Bloody artwork protesting Prince Harry’s Afghan kills to be projected on London landmark
A sculpture of the coat of arms of the British royal family, created with the blood of four Afghans, is to be “projected” onto the walls of St. Paul’s Cathedral in London by Russian artist Andrei Molodkin to protest Prince Harry’s involvement in the war in Afghanistan.
The prince’s recent memoir “Spare” caused significant controversy after he said in it that he had killed 25 Taliban fighters while serving as an attack helicopter pilot.
He added that the figure was “not a number that fills me with satisfaction, but nor does it embarrass me,” and that he had thought of the fatalities as akin to taking “chess pieces.”
At the time, the claims prompted a backlash from many inside and outside Afghanistan, with the Taliban saying he should be put on trial.
Prince Harry later said the idea that he had boasted about killing Afghans was “a dangerous lie.”
Molodkin told Sky News that four Afghans currently based in the French city of Calais had voluntarily given their blood for the artwork, that five others living in the UK would donate more blood for it at a later stage, and that they, like him, were “very, very angry” about what the prince had written.
“They read they are just ‘chess figures’ ... for some prince hunting by helicopter,” Molodkin said. “It looked like a safari situation. How he told it, for him it’s like a computer game.”
Molodkin added that the aim was to “drench St. Paul’s Cathedral in the blood of Afghani people,” and that video footage of the prince would also be displayed.
Explaining how the art worked, he said: “Blood will go in the royal coat of arms, it will circulate in there. It will be projected ... on to the cathedral — so all the cathedral will be in the blood of Afghani people.”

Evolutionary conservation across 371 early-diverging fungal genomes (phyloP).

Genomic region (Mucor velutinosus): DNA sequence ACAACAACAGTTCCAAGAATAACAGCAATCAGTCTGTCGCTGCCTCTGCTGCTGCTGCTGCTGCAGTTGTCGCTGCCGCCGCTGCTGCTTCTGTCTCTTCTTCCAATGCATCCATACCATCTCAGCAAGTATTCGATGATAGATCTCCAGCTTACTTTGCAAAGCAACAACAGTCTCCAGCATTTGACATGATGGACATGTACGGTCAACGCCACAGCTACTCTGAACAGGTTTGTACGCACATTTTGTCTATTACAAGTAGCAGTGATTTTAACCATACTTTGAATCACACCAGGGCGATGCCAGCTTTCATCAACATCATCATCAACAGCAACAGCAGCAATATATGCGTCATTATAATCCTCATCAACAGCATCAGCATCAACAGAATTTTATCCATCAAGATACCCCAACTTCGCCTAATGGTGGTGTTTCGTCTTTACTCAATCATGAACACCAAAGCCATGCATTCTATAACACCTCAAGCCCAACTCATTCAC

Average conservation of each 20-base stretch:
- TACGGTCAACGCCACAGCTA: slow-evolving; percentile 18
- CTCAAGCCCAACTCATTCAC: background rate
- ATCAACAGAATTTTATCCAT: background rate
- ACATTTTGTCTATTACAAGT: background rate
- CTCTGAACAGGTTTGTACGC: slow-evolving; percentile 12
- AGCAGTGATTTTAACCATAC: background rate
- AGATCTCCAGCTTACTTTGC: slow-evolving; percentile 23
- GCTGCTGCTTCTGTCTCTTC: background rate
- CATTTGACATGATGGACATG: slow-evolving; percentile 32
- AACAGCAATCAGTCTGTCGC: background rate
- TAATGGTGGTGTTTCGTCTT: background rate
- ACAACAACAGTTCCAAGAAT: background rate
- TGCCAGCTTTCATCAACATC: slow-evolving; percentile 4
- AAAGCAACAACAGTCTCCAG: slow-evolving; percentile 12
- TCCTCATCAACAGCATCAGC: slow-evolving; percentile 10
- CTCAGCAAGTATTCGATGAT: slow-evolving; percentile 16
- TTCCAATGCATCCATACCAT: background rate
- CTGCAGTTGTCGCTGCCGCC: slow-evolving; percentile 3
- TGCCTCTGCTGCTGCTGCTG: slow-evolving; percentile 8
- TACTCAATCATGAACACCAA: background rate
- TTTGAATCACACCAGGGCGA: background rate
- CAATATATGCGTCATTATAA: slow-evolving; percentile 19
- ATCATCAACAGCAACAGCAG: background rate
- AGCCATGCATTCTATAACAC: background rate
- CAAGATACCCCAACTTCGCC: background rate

Molodkin said he would also try to bring blood into the cathedral, adding: “It’s a cathedral — it’s for everyone. Everyone can come there and pray. Donating blood, it’s kind of a way of praying.” He has not sought the cathedral’s permission.
He said he has worked with human blood as a creative medium for 15 years, adding that it symbolizes power. “Then, the people who are abused by this power, I ask them to donate blood for this,” he said.
Molodkin’s solidarity with the Afghan people stems from his time in the Soviet Union, where he served as a soldier during his country’s occupation of Afghanistan.
“Even in the army, you’re scared to participate in the shooting of others … you’re very stressed,” he said of his experiences. “But (Harry) thinks it’s a video game.”
Molodkin lives in southern France after creating an art installation involving blood donated by Ukrainian soldiers depicting Russian President Vladimir Putin. “I can’t go back to Russia,” he told Sky News.